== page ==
- Look at the people around you and find inspiration in their persistence and strength.
- Remember the position you are in and acknowledge the difference you are capable of making.
- Commit to something which will help give you a perspective for the future.
- Pursue passions, careers, and purpose based on your skills and talents as an individual.
What was your childhood like and what were some key moments that led you to become who you are today?
There are three key moments in my childhood that influenced the person I am today. One is that I was a competitive swimmer from the age of 5. I learned to swim before I learned to walk. I had that competitive nature in me, along with a lot of determination and work ethic. I swam 7 hours a day for 13 years of my life and I left home at 14 to pursue swimming. The second thing that impacted the way I see the world was having a Jewish mother and a Christian father. I was raised respecting all religions and learning about different perspectives and entrepreneurship is in my DNA—as a lot of people in my family have ventured into it.
Lastly, the most definite influential thing to my investing journey, is that I noticed invisible people when I was younger. My grandmother was the most influential person in my life. Despite having never worked before my grandfather died, she stepped up to run multiple family businesses. I went to work with my grandmother during the summer, and that’s how I learned to see things from a very human perspective. I got into social impact in 2008 because I was working with homeless people while healing from depression. I would see myself through their eyes, and by getting into their world, I was able to heal my own.
What inspired the idea behind Align Impact?
I was inspired by the people I met who really needed solutions. I have been to Africa, Central America, and India (to name a few) and realized we have about a hundred years of work to do—from a social and environmental perspective. I was looking for answers to questions such as, “How are we going to bring about change in this lifetime? Don’t these people deserve to have economic opportunities, development, and prosperity? And how do we really create a world that works for everyone? Every day that passes, there is more urgency about it.” We serve clients who trust us to move significant amounts of capital to invest in issues that we believe in and to build the world we dream of.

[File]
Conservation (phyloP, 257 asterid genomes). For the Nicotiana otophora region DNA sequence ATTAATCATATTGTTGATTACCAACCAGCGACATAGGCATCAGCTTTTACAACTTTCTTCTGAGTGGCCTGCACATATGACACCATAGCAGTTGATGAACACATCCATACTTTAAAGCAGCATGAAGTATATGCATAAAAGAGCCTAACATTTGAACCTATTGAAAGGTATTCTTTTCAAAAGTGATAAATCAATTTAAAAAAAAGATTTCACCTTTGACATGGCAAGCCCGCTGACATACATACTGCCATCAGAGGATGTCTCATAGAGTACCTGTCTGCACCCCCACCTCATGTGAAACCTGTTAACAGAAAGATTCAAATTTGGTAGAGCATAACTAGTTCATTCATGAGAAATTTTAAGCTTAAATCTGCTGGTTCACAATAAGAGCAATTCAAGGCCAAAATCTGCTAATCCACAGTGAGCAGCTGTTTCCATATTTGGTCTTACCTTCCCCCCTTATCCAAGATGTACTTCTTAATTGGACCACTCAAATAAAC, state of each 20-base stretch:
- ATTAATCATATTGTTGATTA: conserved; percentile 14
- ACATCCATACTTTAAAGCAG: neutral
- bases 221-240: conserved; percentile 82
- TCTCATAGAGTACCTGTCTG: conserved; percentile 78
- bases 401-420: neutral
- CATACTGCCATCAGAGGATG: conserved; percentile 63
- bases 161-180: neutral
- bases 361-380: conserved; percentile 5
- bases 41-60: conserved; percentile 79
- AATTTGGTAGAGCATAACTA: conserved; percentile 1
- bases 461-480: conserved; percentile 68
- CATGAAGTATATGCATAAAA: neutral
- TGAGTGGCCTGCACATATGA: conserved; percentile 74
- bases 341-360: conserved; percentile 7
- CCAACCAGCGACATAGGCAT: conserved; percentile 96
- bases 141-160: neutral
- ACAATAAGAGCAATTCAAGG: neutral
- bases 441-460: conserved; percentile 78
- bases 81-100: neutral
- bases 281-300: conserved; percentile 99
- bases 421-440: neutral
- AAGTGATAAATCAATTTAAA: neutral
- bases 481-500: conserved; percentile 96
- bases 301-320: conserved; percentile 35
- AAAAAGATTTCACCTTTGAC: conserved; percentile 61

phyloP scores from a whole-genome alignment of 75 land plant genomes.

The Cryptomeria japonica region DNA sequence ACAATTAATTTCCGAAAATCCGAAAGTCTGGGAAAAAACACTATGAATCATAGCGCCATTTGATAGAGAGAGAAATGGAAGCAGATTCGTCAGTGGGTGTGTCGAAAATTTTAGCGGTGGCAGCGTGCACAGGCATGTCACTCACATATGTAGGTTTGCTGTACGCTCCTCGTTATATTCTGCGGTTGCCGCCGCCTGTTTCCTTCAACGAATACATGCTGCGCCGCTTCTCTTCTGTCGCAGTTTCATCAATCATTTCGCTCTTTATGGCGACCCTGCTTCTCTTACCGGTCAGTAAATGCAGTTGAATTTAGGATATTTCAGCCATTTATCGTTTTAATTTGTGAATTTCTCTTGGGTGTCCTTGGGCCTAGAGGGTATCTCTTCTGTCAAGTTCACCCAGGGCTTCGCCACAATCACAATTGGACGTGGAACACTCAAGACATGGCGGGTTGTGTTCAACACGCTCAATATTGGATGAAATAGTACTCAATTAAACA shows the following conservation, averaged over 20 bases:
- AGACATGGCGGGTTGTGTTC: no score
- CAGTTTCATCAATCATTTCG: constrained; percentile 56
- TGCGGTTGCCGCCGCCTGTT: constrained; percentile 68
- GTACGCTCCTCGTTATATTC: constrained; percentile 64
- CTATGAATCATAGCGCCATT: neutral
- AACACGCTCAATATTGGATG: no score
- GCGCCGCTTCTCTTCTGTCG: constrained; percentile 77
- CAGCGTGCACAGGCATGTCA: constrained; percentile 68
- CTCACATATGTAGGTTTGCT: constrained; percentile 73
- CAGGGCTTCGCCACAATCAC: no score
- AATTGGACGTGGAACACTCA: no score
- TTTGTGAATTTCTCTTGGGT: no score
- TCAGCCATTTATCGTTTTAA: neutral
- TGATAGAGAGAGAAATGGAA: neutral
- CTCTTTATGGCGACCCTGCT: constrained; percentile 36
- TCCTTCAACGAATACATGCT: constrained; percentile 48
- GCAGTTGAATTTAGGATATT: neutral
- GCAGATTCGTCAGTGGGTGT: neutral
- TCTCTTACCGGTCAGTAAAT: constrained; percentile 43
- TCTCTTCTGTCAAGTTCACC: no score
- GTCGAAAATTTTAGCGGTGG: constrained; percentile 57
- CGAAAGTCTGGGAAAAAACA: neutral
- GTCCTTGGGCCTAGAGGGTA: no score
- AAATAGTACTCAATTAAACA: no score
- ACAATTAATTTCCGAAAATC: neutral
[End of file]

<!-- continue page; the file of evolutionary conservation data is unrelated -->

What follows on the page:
I wanted to build a company where people could bring their best selves to work and where they could realize and thrive at their highest potential. There are very few women in asset management—women who are CEOs, Chief Investment Officers, or those who make investment decisions. So, I’m also cognizant of the role that we play in this space.
At Align Impact, we are doing business in a different way, so that we can not only build the best team, but we can also build something that stands the test of time and reimagines what asset management, wealth management, and investments could be like. We bring different life experiences to evaluation, so underrepresented people get funded, and eventually, different solutions come to market.
Can you elaborate a bit more about your passion for combining traditional investment and wealth management stewardship with philanthropy?
I believe one should pursue passions, purpose, and career based on the skills and talents that one has. I took a long hard look at what role I wanted to play in the impact ecosystem. There was a part of me that really wanted to work on the ground in Africa or Central America. But I believed that I could help more efficiently in my role of helping people deploy their capital in a social and environmental direction. And I don’t take that lightly. I feel empowered by that.
Our process is that we take the foundation of wealth management and the rigor of investing and overlay the impact an investor wants to have on top of it. However, we need to start by looking at what capital we can use for lifestyle and philanthropic endeavors, and what investment capital we can use to build infrastructures and invest in the future. Most of what we’re deploying capital to in the philanthropic space actually needs infrastructure capital, for example, trying to find affordable workforce housing so that people have more discretionary income to make better choices about food, health, education, or after-school programs.